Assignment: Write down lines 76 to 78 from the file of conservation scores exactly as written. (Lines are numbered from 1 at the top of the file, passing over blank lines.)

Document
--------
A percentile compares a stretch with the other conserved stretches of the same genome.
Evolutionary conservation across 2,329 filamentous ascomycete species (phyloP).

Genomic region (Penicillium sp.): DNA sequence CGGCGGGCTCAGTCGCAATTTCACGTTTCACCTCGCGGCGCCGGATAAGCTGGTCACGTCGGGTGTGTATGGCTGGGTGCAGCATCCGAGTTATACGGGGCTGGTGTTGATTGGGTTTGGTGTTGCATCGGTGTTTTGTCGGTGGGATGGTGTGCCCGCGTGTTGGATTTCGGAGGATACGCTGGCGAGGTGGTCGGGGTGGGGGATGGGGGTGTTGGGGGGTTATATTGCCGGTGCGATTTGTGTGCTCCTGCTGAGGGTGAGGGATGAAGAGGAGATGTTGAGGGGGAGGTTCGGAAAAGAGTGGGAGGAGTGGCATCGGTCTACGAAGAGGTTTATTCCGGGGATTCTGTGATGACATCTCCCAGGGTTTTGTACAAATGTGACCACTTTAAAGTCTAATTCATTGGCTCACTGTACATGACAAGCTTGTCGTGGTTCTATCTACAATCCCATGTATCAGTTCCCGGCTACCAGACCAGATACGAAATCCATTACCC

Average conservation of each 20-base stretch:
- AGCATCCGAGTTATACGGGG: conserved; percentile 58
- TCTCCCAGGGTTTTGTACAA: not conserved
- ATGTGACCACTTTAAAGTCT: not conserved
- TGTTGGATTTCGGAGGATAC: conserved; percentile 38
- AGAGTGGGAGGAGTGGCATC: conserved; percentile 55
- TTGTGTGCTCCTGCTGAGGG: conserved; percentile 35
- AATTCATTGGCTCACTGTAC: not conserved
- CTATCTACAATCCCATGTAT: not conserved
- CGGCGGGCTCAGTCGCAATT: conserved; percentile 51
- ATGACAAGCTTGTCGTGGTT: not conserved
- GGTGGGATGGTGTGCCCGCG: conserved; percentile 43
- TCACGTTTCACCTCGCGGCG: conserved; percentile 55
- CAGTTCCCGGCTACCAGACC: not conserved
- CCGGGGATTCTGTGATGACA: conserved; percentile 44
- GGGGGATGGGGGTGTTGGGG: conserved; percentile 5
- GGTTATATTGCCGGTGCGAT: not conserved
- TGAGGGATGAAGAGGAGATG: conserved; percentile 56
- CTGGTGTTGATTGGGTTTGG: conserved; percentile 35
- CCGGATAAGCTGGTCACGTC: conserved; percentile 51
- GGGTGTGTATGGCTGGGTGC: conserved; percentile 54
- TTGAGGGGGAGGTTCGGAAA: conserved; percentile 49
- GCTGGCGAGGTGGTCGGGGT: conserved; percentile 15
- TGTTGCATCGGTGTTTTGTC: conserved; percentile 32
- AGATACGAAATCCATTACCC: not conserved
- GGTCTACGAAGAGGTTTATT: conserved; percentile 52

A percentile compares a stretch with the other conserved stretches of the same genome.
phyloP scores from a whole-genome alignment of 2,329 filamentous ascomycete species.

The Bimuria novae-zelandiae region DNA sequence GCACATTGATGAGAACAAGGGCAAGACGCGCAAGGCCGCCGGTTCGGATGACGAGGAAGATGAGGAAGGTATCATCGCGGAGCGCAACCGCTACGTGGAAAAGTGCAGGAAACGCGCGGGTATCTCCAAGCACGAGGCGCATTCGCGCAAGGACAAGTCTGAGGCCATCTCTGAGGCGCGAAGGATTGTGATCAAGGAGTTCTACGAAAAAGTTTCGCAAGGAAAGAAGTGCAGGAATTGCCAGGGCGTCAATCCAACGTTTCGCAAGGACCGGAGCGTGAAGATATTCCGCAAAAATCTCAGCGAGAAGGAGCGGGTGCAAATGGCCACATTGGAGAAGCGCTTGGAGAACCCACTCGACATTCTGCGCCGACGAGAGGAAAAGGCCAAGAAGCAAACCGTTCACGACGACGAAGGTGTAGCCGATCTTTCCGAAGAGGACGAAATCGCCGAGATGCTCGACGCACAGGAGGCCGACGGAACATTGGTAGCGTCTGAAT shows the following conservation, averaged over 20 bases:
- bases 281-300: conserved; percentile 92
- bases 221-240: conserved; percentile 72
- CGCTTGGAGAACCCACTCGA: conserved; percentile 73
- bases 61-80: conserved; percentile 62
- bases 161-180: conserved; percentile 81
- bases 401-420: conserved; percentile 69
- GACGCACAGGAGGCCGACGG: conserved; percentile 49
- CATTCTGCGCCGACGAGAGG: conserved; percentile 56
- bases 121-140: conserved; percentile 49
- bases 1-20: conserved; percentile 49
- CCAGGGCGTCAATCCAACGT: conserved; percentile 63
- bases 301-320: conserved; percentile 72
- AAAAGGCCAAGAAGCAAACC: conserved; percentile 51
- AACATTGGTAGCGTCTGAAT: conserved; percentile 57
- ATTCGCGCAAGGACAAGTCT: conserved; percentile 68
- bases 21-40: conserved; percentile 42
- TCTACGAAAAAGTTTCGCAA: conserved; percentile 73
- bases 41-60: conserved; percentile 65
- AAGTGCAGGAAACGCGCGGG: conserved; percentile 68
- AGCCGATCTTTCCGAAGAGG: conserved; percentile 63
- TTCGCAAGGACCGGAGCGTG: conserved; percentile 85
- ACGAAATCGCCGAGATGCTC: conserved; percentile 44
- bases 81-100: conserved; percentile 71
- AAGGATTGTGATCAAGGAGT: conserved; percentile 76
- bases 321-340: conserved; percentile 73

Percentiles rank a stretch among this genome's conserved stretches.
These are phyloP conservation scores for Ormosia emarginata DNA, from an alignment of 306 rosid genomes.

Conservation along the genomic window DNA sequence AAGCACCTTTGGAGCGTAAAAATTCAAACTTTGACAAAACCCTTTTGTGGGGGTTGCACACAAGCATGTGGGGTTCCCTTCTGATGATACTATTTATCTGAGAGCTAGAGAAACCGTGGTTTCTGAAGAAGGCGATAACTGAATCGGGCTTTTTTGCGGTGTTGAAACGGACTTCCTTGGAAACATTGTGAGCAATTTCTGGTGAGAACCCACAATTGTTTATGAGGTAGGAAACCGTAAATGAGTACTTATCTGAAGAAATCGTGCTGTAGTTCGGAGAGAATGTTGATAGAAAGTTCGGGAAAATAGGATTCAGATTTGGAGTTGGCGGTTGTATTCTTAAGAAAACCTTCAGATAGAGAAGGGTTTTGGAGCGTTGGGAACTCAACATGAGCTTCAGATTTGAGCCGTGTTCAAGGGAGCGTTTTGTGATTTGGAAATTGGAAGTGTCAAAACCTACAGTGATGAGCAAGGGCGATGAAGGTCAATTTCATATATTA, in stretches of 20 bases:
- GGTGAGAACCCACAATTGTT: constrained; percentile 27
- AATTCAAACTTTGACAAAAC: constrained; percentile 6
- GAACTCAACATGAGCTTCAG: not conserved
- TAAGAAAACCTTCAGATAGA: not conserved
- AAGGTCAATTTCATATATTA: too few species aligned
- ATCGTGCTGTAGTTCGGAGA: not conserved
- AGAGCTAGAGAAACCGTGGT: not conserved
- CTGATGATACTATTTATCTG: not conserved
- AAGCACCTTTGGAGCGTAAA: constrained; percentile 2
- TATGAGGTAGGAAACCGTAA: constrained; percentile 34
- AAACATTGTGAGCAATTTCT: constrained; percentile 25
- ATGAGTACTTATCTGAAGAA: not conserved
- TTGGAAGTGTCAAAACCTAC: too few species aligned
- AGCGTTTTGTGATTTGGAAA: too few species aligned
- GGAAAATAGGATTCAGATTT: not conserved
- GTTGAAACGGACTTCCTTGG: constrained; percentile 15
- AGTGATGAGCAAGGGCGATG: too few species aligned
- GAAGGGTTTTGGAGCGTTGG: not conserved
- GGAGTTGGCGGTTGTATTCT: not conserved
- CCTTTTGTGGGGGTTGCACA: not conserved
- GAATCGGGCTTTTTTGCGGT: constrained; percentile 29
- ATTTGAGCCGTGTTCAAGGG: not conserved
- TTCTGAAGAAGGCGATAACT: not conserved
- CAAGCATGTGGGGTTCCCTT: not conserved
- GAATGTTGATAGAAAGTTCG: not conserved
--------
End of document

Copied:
- GTTGAAACGGACTTCCTTGG: constrained; percentile 15
- AGTGATGAGCAAGGGCGATG: too few species aligned
- GAAGGGTTTTGGAGCGTTGG: not conserved